MAY 30

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by Hummer Storm Chaser

The Only Storm in the Sky

Bassett Nebraska pizza Hummer
Dark supercell Wood Lake Nebraska
Storm over Wood Lake Nebraska

After a day of equipment testing in Topeka, the VORTEX2 project was left with choices of two potential storm area activity in either northeast Kansas/northwest Missouri, or some areas of interest in far northern Nebraska. The steering committee deli berated and settled on the system farther away, and at the end of Friday they had chosen wisely. The northeast Kansas activity evaporated, while a large supercell brewed in northern Nebraska, and left Wood Lake with one-inch hail dropping all over like a golf driving range gone mad.

The VORTEX2 armada pulled out of Topeka in the morning, headed for Lincoln, Nebraska, but by the time the vehicles reached Lincoln it was clearer that something was coming up in the northwest. There was concern that the storm was too far west, although it was moving east at about 20 mph. The roads were getting smaller and spaced farther apart as the VORTEX2 crews aimed up at Taylor, Nebraska, at about 7 pm. Stopping only for fuel, the armada of 40-some vehicles covered 400 miles from its departure in Topeka. In the lead was the Doppler On Wheels number 7 radar truck with Dr. Josh Wurman directing radar placements around the 20-square mile area of burbling skies filled with tall, puffy cumulonimbus clouds.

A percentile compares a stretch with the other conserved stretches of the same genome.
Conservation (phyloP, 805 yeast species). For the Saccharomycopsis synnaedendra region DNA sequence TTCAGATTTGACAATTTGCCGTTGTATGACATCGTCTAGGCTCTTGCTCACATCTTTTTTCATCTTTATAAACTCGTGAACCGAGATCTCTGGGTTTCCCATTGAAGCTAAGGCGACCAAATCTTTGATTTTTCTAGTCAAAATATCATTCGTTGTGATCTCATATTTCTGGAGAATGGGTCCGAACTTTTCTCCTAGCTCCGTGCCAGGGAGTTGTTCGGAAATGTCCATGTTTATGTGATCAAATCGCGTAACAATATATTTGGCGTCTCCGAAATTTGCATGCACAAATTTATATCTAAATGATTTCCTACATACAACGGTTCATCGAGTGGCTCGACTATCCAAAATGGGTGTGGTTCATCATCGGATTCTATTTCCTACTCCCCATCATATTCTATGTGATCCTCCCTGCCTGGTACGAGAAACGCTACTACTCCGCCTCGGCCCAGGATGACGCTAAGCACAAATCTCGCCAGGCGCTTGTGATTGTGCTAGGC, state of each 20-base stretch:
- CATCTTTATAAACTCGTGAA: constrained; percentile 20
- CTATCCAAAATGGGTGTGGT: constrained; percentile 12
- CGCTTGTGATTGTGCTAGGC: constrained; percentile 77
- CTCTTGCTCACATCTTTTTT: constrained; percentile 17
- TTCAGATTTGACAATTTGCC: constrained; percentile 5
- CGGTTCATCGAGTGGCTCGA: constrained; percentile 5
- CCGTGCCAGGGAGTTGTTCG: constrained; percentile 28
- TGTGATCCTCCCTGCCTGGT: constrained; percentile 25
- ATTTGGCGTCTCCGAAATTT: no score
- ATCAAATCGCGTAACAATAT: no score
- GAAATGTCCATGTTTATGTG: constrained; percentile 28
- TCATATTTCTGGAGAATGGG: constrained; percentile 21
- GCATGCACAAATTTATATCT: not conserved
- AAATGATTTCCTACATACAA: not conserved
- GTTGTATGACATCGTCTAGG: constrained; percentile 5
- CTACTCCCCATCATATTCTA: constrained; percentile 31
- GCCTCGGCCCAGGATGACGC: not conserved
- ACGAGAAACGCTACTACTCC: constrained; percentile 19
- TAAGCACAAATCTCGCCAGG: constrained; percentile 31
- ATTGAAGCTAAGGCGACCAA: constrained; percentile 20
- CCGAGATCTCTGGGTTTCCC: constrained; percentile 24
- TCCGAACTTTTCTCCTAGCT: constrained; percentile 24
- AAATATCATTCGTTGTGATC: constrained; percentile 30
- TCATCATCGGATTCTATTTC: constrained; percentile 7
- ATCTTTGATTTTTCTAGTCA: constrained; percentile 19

Just in time, three dual Doppler radar trucks started collecting their images, capturing the storm as it moved over Wood Lake, dropping its little frozen missiles on the town. The exceptionally dark clouds had streaks of white on the rear flank of their organized mass, a sign of hail, which reflects much brighter than rain. Sandy shoulders on the road almost prevented the DOW number 6 truck from leveling itself with its large hydraulic stabilizers, but the crew made use of wooden cribbing to right the 26,000-pound machine and get the radar level.

The only supercell to be born May 29 in North America had been caught and captured in multi-dimensional radar images by the VORTEX2 project, adding another set of accurate data about how these atmospheric monsters originate and evolve. At 9 pm, the vehicles started their return trip to Grand Island, 200 miles to the south, to prepare for potential storms farther east, although the outlook is for storms in Illinois, out of the domain of the project.



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